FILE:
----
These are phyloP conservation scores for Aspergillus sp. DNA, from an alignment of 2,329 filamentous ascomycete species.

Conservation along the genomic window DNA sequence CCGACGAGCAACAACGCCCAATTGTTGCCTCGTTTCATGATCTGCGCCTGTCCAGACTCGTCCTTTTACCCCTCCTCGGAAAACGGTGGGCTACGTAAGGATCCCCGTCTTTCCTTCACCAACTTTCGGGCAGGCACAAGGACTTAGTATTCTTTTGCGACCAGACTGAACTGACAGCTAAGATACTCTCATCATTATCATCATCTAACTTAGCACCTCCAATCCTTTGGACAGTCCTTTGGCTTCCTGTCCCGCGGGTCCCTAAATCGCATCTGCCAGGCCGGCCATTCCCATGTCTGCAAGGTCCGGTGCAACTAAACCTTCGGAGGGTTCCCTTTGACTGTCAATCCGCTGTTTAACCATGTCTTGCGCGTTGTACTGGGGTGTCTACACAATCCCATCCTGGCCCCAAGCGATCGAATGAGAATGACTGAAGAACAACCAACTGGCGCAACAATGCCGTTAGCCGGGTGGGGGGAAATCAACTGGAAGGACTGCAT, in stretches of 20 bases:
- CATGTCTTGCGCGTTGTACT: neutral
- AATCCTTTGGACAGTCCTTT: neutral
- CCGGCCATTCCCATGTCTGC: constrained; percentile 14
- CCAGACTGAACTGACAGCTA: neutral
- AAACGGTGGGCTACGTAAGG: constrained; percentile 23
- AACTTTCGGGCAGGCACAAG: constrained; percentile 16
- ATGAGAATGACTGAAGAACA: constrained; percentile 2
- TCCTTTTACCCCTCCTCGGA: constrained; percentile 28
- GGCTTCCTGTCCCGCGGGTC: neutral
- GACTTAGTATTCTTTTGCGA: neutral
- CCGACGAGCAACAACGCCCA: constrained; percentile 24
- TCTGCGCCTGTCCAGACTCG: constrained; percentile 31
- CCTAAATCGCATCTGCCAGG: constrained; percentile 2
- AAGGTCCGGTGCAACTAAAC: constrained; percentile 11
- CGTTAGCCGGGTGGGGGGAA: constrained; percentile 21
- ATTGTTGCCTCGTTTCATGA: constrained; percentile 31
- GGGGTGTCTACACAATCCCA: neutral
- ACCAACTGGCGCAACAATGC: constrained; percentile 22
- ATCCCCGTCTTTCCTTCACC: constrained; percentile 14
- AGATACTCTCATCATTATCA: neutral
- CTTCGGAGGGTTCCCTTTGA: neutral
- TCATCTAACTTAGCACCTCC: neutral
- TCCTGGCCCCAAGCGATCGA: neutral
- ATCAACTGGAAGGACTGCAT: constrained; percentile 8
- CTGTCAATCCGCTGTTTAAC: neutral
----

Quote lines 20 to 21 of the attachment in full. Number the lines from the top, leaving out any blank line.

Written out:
- ACCAACTGGCGCAACAATGC: constrained; percentile 22
- ATCCCCGTCTTTCCTTCACC: constrained; percentile 14